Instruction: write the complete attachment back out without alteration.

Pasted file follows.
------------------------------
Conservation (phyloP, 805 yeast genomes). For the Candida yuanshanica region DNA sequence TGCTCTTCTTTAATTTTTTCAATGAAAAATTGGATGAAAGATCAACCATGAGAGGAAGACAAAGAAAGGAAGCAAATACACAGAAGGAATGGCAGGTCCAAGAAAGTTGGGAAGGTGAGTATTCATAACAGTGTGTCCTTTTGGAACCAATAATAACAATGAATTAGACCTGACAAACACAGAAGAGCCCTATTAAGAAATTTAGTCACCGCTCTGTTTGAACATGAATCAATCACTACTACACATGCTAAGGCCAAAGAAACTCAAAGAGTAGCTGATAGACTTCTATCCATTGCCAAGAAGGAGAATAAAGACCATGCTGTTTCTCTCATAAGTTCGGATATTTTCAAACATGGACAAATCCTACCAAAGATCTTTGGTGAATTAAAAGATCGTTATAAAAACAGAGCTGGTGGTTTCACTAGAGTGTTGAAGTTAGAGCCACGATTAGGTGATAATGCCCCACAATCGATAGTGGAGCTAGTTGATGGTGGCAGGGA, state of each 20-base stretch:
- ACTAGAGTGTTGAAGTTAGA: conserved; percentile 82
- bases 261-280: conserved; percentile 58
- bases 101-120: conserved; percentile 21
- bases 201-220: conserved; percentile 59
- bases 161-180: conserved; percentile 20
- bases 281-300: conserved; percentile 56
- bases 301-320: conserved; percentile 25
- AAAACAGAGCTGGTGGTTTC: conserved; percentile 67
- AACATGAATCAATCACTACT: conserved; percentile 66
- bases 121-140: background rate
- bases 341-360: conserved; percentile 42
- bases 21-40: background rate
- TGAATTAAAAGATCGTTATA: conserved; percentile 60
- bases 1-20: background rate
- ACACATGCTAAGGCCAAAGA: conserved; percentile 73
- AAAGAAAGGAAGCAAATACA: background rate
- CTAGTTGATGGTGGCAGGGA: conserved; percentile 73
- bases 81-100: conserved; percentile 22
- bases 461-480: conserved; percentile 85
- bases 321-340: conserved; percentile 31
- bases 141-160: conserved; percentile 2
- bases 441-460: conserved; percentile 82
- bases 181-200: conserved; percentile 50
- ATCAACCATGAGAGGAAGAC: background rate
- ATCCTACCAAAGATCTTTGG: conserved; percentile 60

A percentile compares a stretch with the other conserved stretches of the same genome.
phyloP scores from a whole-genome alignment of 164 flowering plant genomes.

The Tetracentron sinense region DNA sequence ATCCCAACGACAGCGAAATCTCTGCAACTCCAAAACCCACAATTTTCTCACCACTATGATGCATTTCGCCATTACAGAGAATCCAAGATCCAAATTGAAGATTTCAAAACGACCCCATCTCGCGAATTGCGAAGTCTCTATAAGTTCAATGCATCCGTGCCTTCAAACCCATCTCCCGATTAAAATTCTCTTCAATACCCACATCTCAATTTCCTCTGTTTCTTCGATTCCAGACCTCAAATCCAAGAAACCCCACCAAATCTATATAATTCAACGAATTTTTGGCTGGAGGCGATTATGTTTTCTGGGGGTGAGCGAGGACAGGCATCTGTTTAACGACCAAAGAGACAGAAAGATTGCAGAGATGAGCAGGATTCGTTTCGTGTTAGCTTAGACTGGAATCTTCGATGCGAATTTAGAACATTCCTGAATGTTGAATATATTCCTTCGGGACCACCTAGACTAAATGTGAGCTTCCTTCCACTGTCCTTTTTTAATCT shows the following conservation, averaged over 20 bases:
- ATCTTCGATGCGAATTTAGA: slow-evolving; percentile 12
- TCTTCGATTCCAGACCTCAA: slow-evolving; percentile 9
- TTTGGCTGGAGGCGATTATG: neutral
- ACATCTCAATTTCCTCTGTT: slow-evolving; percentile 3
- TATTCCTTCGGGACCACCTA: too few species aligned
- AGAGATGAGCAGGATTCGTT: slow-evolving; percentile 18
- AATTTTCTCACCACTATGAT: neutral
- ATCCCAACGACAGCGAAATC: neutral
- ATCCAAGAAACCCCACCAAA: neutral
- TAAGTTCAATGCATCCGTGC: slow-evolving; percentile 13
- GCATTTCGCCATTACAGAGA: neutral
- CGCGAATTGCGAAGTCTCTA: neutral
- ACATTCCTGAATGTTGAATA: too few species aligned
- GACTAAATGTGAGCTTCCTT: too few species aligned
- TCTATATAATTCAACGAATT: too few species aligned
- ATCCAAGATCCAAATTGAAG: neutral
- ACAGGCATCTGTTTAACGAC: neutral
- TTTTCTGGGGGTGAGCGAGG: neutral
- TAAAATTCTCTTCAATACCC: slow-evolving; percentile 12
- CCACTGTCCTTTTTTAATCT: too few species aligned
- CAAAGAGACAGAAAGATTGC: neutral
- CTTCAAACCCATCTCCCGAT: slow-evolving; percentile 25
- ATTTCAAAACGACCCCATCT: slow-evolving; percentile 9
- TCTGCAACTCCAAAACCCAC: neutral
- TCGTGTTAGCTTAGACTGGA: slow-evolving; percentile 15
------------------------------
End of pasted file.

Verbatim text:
Conservation (phyloP, 805 yeast genomes). For the Candida yuanshanica region DNA sequence TGCTCTTCTTTAATTTTTTCAATGAAAAATTGGATGAAAGATCAACCATGAGAGGAAGACAAAGAAAGGAAGCAAATACACAGAAGGAATGGCAGGTCCAAGAAAGTTGGGAAGGTGAGTATTCATAACAGTGTGTCCTTTTGGAACCAATAATAACAATGAATTAGACCTGACAAACACAGAAGAGCCCTATTAAGAAATTTAGTCACCGCTCTGTTTGAACATGAATCAATCACTACTACACATGCTAAGGCCAAAGAAACTCAAAGAGTAGCTGATAGACTTCTATCCATTGCCAAGAAGGAGAATAAAGACCATGCTGTTTCTCTCATAAGTTCGGATATTTTCAAACATGGACAAATCCTACCAAAGATCTTTGGTGAATTAAAAGATCGTTATAAAAACAGAGCTGGTGGTTTCACTAGAGTGTTGAAGTTAGAGCCACGATTAGGTGATAATGCCCCACAATCGATAGTGGAGCTAGTTGATGGTGGCAGGGA, state of each 20-base stretch:
- ACTAGAGTGTTGAAGTTAGA: conserved; percentile 82
- bases 261-280: conserved; percentile 58
- bases 101-120: conserved; percentile 21
- bases 201-220: conserved; percentile 59
- bases 161-180: conserved; percentile 20
- bases 281-300: conserved; percentile 56
- bases 301-320: conserved; percentile 25
- AAAACAGAGCTGGTGGTTTC: conserved; percentile 67
- AACATGAATCAATCACTACT: conserved; percentile 66
- bases 121-140: background rate
- bases 341-360: conserved; percentile 42
- bases 21-40: background rate
- TGAATTAAAAGATCGTTATA: conserved; percentile 60
- bases 1-20: background rate
- ACACATGCTAAGGCCAAAGA: conserved; percentile 73
- AAAGAAAGGAAGCAAATACA: background rate
- CTAGTTGATGGTGGCAGGGA: conserved; percentile 73
- bases 81-100: conserved; percentile 22
- bases 461-480: conserved; percentile 85
- bases 321-340: conserved; percentile 31
- bases 141-160: conserved; percentile 2
- bases 441-460: conserved; percentile 82
- bases 181-200: conserved; percentile 50
- ATCAACCATGAGAGGAAGAC: background rate
- ATCCTACCAAAGATCTTTGG: conserved; percentile 60

A percentile compares a stretch with the other conserved stretches of the same genome.
phyloP scores from a whole-genome alignment of 164 flowering plant genomes.

The Tetracentron sinense region DNA sequence ATCCCAACGACAGCGAAATCTCTGCAACTCCAAAACCCACAATTTTCTCACCACTATGATGCATTTCGCCATTACAGAGAATCCAAGATCCAAATTGAAGATTTCAAAACGACCCCATCTCGCGAATTGCGAAGTCTCTATAAGTTCAATGCATCCGTGCCTTCAAACCCATCTCCCGATTAAAATTCTCTTCAATACCCACATCTCAATTTCCTCTGTTTCTTCGATTCCAGACCTCAAATCCAAGAAACCCCACCAAATCTATATAATTCAACGAATTTTTGGCTGGAGGCGATTATGTTTTCTGGGGGTGAGCGAGGACAGGCATCTGTTTAACGACCAAAGAGACAGAAAGATTGCAGAGATGAGCAGGATTCGTTTCGTGTTAGCTTAGACTGGAATCTTCGATGCGAATTTAGAACATTCCTGAATGTTGAATATATTCCTTCGGGACCACCTAGACTAAATGTGAGCTTCCTTCCACTGTCCTTTTTTAATCT shows the following conservation, averaged over 20 bases:
- ATCTTCGATGCGAATTTAGA: slow-evolving; percentile 12
- TCTTCGATTCCAGACCTCAA: slow-evolving; percentile 9
- TTTGGCTGGAGGCGATTATG: neutral
- ACATCTCAATTTCCTCTGTT: slow-evolving; percentile 3
- TATTCCTTCGGGACCACCTA: too few species aligned
- AGAGATGAGCAGGATTCGTT: slow-evolving; percentile 18
- AATTTTCTCACCACTATGAT: neutral
- ATCCCAACGACAGCGAAATC: neutral
- ATCCAAGAAACCCCACCAAA: neutral
- TAAGTTCAATGCATCCGTGC: slow-evolving; percentile 13
- GCATTTCGCCATTACAGAGA: neutral
- CGCGAATTGCGAAGTCTCTA: neutral
- ACATTCCTGAATGTTGAATA: too few species aligned
- GACTAAATGTGAGCTTCCTT: too few species aligned
- TCTATATAATTCAACGAATT: too few species aligned
- ATCCAAGATCCAAATTGAAG: neutral
- ACAGGCATCTGTTTAACGAC: neutral
- TTTTCTGGGGGTGAGCGAGG: neutral
- TAAAATTCTCTTCAATACCC: slow-evolving; percentile 12
- CCACTGTCCTTTTTTAATCT: too few species aligned
- CAAAGAGACAGAAAGATTGC: neutral
- CTTCAAACCCATCTCCCGAT: slow-evolving; percentile 25
- ATTTCAAAACGACCCCATCT: slow-evolving; percentile 9
- TCTGCAACTCCAAAACCCAC: neutral
- TCGTGTTAGCTTAGACTGGA: slow-evolving; percentile 15